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The Cost of Caring For Elderly Nuclear Plants Expected To Rise

brambus Re:Falling energy prices and weak demand? (238 comments)

Because quite frankly residential users are too unattentive to care about such details as when to run their devices. And even if the devices could be staggered, all that does is smooth out the very peaks of the load curve and even then only gently. You need to consider that residential electricity use is only ~25% of all electricity use. The rest is business and industry and you're not going to tell a car plant to stop production for a few days - they've got tight production and purchase schedules and any slow downs or stops there cost the plant millions. Electric arc furnaces that recycle steel & aluminum can easily exceed a few hundred MWs (that's a rate of power consumption almost like a large city) and these guys have already taken all economically sensible measures for efficiency (since power is the second largest item on their cost structure, right after the raw materials) and they can't stop either, because they've got train loads of the stuff coming in and out daily. Public lighting can't power off, we need it for safety.
Put simply, industry puts a hard limit on what can be realistically curtailed on the load side, so even if you were able to control residential use entirely, you'd only get the load curve down by ~10-15% - nowhere near enough to solve the intermittency issue.

4 hours ago
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If Fusion Is the Answer, We Need To Do It Quickly

brambus Ionization neutralization problem (214 comments)

I'd really appreciate if somebody with deeper fusion knowledge could take a look at this paper: http://www.aneutronicfusion.or...
It's possible that it's wrong, but if true, it would mean that tokamak fusion is fundamentally impossible (which would suck for ITER). The paper is by a bunch of alternative fusion research approach guys, so it's possible they're not objective here (not cold fusion, that's bunk).

yesterday
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The Cost of Caring For Elderly Nuclear Plants Expected To Rise

brambus Re:Falling energy prices and weak demand? (238 comments)

I disagree about the video, your video is about power generation

The subject matter is inconsequential, what matters is the relation of the manufacturer to the maker of the video, which is obviously at conflict here.

Can't say that I believed the "Geothermal sources could supply Germany's electricity needs 600 times over" statement

Then don't quote them and link to them, as that implies you agree with that. Anyway, glad we cleared that up.

Germany seems to have much better solar potential than Britain.

Germany has varied potential. The north is pretty poor, comparable to the UK, whereas the south is modestly better (though nowhere near as much as mediterranean countries). However, the suitability for an intermittent source is less important. What's more important is whether it can be used to construct a grid at large scale and with a decent fraction of generation and for wind & solar that is, as yet, quite uncertain. If the storage or backup question is sorted, then the answer is a cautious "maybe yes", because many more pieces need to fall in place for it happen (e.g. sourcing of materials for and disposal of solar panels, grid control infrastructure, market strategies for storage units, etc.).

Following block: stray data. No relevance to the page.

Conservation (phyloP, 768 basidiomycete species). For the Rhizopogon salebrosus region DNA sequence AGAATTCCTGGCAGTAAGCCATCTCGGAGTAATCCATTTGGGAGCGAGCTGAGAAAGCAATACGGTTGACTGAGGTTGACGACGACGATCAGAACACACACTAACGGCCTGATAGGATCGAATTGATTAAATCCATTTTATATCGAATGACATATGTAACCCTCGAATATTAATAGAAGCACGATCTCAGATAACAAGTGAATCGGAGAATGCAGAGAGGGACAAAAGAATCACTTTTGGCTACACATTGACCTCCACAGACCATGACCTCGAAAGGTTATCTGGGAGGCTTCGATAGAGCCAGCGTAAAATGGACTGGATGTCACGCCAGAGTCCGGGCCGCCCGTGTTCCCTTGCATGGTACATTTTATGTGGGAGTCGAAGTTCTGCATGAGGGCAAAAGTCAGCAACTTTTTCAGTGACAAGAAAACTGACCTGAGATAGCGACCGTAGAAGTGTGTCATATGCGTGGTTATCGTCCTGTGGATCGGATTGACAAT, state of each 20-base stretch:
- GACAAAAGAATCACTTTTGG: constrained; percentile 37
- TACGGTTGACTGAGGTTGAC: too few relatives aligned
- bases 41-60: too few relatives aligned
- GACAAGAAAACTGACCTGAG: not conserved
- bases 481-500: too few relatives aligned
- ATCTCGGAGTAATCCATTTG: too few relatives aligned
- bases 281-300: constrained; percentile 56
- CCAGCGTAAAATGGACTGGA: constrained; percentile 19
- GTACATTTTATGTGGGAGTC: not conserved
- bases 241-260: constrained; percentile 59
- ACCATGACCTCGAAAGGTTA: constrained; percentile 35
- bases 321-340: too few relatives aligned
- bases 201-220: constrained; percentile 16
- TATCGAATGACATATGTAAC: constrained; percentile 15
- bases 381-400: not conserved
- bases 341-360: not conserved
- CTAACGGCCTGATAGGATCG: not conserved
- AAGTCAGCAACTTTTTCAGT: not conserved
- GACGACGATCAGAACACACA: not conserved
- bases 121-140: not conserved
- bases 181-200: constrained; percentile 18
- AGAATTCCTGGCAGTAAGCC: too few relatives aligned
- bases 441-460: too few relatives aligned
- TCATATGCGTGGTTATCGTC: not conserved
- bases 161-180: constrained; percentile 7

At present, however, it remains largely unsolved, with Germany simply curtailing other dispatchable load sources or selling off the excess, often at a loss, to foreign markets. This will hit an inflection point pretty soon as renewables start to reach 100% grid demand in peak production times, which by my estimates it's going to happen when overall generation from wind & solar hits around 20-25% overall production (ATM it's lower because of hydro & biomass produce ~35% of the RE share and ~10% of the total share), as that appears to be the relation between average output and peak output (roughly linked to the capacity factor, about 3:1 for wind and about 7:1 for solar PV in general).
When this situation kicks in, you're going to start to see ever increasing frequency of wind & solar generation curtailment by grid operators to keep the grid stable and that's when the real weeping and gnashing of teeth is going to start, as curtailed generation is lost revenue for the respective generators. That is not to say that legislative remedies for this situation don't exist - you can always call it a case of insufficient transport capacity to neighboring countries for export and just collect your feed-in-tariff anyway, which obviously puts a big grin on the faces of wind & solar generator operators, but it's at the expense of the rate and tax payers (essentially paying for energy nobody needed in the first place) and it only delays the eventual problem slightly when neighboring countries get saturated and start saying "no more".
Ultimately, though, I don't worry about the rich west. We can afford to overpay for lots of stuff, rig our food prices, build out expensive infrastructure and essentially pay for toys. We're just the top 1 billion who can afford such games. I worry about the other 6, soon to be 7 billion who are getting the hell out of poverty, increasing their energy demand and do so by buy burning the cheapest fuels (which will only get cheaper by us avoiding to use them), the environmental consequences be damned.

yesterday
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The Cost of Caring For Elderly Nuclear Plants Expected To Rise

brambus Re:Falling energy prices and weak demand? (238 comments)